ON THE EVENING OF MARCH 5 Michael Bromwich, the Justice Department’s inspector general, tuned into C-SPAN in his Washington, D.C., living room to catch a replay of the testimony that Federal Bureau of Investigation director Louis Freeh had given earlier that day before a House of Representatives subcommittee. It was tepid stuff. But then came a moment when Freeh was tossed a hot potato relating to Bromwich’s much-publicized investigation into claims of bad science, pro-prosecution slanting, and even fabrication of evidence at the FBI’s vaunted crime laboratory. Why, asked subcommittee chairman Harold Rogers (R-Kentucky), had the bureau suspended Dr. Frederic Whitehurst? He’s the FBI scientist turned whistle-blower whose sweeping charges against colleagues in the crime lab had spurred the inspector general’s investigation, and had proved accurate in all too many cases.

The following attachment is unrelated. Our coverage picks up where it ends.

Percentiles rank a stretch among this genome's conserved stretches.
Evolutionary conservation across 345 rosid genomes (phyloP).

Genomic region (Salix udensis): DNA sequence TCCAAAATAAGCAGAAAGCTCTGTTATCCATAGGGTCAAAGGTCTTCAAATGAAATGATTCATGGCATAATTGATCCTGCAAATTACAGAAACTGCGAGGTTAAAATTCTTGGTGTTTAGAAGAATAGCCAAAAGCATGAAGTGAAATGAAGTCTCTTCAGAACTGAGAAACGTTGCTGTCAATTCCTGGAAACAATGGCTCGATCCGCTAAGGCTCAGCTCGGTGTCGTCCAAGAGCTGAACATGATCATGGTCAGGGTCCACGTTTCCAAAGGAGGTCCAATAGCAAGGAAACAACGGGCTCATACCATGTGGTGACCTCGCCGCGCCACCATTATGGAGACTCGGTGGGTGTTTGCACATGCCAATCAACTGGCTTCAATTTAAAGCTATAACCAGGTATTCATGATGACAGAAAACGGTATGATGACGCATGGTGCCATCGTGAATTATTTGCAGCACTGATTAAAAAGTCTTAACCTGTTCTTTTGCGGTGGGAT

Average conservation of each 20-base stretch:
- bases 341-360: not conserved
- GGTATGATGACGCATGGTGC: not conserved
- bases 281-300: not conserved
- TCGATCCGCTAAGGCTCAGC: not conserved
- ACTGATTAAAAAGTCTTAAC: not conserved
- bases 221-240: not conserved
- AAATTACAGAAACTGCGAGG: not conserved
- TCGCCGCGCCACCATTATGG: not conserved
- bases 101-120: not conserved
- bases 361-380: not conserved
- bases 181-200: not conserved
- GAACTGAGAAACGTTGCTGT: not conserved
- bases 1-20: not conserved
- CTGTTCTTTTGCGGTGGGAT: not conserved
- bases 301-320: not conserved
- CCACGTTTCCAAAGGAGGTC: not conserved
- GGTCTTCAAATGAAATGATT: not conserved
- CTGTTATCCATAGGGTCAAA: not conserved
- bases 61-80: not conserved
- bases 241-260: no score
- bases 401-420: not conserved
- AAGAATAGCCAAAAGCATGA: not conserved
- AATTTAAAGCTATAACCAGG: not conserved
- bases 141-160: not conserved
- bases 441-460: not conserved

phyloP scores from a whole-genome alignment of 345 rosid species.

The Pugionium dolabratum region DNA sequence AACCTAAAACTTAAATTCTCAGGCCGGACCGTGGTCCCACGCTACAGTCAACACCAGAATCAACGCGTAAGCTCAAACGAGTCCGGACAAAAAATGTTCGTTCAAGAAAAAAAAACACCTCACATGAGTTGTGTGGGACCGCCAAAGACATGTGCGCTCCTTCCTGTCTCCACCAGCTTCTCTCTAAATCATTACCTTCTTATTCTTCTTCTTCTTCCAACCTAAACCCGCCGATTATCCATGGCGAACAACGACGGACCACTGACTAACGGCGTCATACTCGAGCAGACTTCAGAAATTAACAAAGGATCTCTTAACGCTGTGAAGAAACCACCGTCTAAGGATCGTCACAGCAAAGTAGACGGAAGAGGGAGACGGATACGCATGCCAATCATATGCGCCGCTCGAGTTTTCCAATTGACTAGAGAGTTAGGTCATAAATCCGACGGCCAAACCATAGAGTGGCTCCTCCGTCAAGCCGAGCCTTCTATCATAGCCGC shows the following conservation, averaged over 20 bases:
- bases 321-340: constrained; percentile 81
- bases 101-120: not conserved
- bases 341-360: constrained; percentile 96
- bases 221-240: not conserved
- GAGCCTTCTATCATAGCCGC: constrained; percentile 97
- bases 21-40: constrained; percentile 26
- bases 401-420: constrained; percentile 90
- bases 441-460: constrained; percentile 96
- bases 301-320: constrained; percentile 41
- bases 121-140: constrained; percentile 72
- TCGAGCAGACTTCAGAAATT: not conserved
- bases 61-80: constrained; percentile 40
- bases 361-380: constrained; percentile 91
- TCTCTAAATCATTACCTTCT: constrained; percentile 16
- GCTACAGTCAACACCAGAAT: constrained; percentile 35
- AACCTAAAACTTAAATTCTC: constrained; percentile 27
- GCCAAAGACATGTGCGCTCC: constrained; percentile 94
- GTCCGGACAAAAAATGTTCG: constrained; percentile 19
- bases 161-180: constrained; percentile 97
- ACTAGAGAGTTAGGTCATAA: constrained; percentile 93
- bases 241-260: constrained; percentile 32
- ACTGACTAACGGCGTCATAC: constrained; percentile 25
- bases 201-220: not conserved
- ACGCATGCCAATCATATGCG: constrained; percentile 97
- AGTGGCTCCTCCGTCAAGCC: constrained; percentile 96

"The action that was taken against Mr. Whitehurst,’ Freeh responded, "was taken solely and directly on the basis of the recommendation [and report] of the inspector general."
The FBI director’s implication: It wasn’t our idea.
This was wrong. And the smart, intense, 43-year-old Bromwich was deeply disturbed by what he saw as an effort by the FBI to put a self-serving slant on the situation, deflecting the blame (or what many in Congress saw as a retaliation against the whistle-blower. The next day Bromwich fired off a letter to Freeh, his fellow Clinton appointee and former colleague at the elite U.S. attorney’s office in Manhattan, where both had been highly regarded prosecutors in the mid-1980s. It was-at least by Washington standards-strikingly blunt.